When the A&E department at Chorley & South Ribble Hospital closed in April, townspeople were assured it was a temporary measure dictated by staff shortages.
But it now turns out that major changes could be on the cards for the urgent care services at both Chorley and Preston’s hospitals.
Chorley’s A&E has been replaced with an Urgent Care Centre, which can handle minor injuries and is only open during the daytime.
More serious cases are being diverted to Preston or Wigan’s A&E departments.
However the Evening Post can now reveal that a bidding process has been ongoing for some time for the urgent care services.
There will then be a minimum 10-day standstill period to allow the bidders to review the process, before a public announcement is made.
An as-yet unnamed preferred bidder has been selected after the process was discussed behind closed doors with no access allowed for either the media or the public.
Jan Ledward, chief officer of Chorley and South Ribble CCG and Greater Preston CCG, said: “The procurement of an integrated urgent care service has followed a robust process in line with national guidelines.
“This process has identified a preferred bidder, and this decision is being approved by the CCGs’ governing bodies this week, after which the bidders will be informed during the week commencing August 1.
“There will then be a minimum 10-day standstill period to allow the bidders to review the process, before a public announcement is made.
“The integrated urgent care service will ensure that patients receive the most appropriate treatment for their need, and will help free up A&E services for those who really need them.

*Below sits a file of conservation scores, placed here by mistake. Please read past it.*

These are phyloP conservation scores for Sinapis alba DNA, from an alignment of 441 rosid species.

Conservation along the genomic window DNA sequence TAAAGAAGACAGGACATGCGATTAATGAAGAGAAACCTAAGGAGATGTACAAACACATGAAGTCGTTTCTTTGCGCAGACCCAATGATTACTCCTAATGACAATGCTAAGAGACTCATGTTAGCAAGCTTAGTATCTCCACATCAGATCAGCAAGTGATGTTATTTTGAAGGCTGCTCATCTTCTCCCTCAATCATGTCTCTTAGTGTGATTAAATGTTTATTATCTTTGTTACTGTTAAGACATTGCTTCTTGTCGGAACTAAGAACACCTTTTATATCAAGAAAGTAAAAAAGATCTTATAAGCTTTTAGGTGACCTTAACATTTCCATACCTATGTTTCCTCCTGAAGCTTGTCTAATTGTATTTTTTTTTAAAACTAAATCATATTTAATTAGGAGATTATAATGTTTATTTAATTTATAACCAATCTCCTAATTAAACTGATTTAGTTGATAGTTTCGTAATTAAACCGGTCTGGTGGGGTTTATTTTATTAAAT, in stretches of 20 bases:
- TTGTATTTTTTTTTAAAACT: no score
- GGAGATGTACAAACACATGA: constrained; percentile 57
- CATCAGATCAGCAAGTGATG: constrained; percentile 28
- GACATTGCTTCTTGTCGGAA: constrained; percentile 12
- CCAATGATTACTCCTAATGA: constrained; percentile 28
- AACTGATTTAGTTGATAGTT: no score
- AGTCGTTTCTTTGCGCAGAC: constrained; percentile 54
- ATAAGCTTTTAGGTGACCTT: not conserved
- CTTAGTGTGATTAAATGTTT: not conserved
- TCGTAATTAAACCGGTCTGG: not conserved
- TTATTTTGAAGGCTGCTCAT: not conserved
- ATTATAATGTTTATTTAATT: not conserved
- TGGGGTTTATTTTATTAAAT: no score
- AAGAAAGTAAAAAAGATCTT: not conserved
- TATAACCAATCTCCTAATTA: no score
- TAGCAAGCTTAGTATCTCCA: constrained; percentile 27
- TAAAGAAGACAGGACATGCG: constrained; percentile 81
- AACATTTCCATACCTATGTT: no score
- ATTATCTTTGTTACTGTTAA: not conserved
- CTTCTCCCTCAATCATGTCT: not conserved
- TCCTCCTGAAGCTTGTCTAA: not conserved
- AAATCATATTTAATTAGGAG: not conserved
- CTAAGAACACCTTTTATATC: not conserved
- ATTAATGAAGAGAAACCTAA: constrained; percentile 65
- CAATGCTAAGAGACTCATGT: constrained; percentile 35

“Based at the Chorley Hospital and Royal Preston Hospital sites, the service will deliver GP-led urgent care and will operate 24 hours a day, seven days a week.
“It will be vital in freeing up the accident and emergency departments for those who really need them.”
The move to open the running of the urgent care centre to private firms has been criticised by campaigners and leading community figures.
Chorley MP Lindsay Hoyle said: “I believe that the NHS should be delivered by NHS staff. If we have got something that works well, and services the people well, why change it?”
The trust confirmed that there would be a meeting between the CCG and other hospital partners to discuss the future of the A&E and urgent care services later this week.
A spokesman said it was one of their regular weekly meetings, which have been taking place since the closure in April.
Steve Turner, organiser of the Protect Chorley Hospital from Cuts and Privatisation campaign, was furious the CCG had undergone a bidding process.
He said: “We are absolutely disgusted at the thought of the urgent care centre being privatised because these are our services.”